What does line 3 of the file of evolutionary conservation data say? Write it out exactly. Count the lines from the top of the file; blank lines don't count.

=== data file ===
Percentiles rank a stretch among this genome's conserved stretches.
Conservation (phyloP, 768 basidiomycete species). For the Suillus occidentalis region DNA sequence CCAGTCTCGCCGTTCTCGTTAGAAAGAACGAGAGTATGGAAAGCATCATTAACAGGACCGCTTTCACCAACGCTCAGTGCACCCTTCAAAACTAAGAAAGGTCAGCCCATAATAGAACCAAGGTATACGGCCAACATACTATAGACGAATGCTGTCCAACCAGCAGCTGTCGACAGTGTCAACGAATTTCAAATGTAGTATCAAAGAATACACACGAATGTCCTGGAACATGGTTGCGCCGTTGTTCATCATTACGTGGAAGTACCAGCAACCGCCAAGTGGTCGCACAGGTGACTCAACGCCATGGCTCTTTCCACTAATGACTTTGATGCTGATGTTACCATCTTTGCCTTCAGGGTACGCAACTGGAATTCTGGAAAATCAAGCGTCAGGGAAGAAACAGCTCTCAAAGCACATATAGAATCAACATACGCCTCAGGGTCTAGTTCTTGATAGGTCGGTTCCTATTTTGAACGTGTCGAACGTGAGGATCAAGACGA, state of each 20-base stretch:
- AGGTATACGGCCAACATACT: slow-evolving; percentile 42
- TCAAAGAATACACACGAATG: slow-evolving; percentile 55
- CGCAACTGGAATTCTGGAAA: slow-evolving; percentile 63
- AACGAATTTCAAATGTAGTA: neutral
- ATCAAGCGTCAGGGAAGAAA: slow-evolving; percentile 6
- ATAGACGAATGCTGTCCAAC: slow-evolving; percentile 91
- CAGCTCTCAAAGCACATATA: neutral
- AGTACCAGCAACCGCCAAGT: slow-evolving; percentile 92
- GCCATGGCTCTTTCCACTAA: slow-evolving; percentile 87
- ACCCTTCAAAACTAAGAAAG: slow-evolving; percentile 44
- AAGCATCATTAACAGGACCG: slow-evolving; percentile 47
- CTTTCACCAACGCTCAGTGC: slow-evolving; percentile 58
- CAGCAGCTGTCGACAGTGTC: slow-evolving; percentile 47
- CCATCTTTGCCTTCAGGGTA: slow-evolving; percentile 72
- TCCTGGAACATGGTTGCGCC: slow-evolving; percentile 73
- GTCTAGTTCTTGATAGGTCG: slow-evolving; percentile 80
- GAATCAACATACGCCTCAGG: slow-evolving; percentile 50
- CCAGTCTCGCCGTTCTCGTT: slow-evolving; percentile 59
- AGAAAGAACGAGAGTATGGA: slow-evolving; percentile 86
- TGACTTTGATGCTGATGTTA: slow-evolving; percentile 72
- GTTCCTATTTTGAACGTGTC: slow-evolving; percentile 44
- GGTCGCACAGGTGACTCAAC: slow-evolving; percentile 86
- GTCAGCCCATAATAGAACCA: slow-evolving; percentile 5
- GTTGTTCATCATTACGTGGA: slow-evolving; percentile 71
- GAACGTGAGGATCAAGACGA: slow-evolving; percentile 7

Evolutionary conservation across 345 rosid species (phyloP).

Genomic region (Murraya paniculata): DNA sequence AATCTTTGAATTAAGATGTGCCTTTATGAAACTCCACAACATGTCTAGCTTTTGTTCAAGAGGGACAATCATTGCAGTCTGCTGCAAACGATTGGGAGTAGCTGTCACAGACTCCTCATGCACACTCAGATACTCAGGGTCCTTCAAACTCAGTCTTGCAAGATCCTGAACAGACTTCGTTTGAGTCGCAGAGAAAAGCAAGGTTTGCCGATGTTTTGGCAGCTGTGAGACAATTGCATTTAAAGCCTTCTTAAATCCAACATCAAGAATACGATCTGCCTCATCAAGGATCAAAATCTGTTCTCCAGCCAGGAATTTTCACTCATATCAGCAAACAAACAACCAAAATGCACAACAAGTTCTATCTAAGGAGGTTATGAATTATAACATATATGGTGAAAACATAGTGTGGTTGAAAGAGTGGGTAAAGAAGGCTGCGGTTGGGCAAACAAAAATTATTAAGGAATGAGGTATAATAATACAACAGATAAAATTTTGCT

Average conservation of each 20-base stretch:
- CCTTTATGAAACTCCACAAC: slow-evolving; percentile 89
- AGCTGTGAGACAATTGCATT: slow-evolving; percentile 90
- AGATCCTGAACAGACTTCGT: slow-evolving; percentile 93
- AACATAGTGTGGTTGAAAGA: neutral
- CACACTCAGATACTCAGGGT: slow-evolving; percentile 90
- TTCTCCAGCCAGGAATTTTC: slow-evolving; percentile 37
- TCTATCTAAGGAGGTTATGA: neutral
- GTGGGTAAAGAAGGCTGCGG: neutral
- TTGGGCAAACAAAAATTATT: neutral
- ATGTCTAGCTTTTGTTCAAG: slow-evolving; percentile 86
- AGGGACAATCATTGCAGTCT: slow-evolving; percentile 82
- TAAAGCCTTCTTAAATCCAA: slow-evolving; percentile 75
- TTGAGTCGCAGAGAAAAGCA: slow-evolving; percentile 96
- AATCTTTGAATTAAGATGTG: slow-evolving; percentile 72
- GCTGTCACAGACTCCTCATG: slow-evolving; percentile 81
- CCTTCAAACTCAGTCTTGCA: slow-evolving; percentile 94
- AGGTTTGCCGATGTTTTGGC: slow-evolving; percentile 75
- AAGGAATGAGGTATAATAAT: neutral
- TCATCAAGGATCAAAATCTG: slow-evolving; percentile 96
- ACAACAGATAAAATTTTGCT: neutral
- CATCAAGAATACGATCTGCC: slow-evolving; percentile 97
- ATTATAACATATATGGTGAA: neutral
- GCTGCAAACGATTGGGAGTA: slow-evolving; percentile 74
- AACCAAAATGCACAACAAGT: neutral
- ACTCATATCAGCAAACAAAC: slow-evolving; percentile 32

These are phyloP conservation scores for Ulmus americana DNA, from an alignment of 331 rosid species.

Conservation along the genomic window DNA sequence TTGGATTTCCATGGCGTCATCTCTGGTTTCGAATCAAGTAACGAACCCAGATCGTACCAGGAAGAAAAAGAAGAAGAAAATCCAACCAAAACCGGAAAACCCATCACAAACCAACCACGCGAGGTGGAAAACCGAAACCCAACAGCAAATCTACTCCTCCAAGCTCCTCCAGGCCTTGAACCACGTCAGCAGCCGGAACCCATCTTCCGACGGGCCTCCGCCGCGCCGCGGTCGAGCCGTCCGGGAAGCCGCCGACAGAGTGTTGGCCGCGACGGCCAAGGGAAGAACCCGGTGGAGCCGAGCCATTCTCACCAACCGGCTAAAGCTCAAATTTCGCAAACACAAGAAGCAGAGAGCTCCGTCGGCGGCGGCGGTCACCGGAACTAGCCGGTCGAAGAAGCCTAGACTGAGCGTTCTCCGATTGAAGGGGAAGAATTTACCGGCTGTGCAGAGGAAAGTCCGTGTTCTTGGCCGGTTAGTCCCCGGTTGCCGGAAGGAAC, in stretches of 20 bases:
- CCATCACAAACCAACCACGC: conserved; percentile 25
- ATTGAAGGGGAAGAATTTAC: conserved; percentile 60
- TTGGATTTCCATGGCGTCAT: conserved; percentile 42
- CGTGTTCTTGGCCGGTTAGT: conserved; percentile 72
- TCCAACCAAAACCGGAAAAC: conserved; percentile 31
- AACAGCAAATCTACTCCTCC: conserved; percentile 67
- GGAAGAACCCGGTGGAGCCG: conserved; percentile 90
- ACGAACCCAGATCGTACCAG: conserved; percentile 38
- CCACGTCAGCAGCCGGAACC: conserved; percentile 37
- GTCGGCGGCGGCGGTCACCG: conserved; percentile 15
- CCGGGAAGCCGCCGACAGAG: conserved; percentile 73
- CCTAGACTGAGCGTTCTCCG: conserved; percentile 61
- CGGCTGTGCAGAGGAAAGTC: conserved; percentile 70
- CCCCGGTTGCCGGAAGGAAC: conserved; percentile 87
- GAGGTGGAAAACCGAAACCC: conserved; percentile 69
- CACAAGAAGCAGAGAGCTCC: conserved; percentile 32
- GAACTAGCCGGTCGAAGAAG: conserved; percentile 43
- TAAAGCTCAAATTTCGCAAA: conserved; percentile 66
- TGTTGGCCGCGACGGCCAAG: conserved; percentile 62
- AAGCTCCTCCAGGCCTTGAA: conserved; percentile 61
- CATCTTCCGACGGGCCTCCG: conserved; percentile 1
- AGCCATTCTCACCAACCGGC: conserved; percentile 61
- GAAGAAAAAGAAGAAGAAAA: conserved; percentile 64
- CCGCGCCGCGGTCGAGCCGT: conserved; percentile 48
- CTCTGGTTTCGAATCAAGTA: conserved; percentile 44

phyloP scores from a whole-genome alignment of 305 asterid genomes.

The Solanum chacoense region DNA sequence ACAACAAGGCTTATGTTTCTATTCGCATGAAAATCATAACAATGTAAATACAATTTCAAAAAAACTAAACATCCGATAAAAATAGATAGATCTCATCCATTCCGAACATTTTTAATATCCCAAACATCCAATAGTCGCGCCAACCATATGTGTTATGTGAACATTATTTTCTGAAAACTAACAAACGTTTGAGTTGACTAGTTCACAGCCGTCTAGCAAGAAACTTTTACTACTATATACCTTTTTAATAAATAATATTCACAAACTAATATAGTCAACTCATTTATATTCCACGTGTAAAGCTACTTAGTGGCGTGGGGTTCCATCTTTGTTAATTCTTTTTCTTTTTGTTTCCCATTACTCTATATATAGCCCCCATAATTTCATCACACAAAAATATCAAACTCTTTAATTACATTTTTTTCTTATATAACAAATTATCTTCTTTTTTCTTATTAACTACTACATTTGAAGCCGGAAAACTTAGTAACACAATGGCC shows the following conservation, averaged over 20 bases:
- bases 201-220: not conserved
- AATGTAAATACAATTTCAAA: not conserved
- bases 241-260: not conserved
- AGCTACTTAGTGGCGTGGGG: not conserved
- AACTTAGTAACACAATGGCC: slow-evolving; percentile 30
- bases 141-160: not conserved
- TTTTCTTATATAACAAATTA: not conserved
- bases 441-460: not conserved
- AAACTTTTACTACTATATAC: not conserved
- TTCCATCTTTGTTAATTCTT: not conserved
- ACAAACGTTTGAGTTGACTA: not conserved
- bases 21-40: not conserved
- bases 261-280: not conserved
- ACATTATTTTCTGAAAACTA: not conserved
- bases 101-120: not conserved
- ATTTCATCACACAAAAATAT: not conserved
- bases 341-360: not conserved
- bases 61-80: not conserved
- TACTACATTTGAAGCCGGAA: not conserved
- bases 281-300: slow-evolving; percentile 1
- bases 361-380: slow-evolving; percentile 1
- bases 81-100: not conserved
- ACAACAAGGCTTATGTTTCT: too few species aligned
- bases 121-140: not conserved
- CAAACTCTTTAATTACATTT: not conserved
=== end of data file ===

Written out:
- AGGTATACGGCCAACATACT: slow-evolving; percentile 42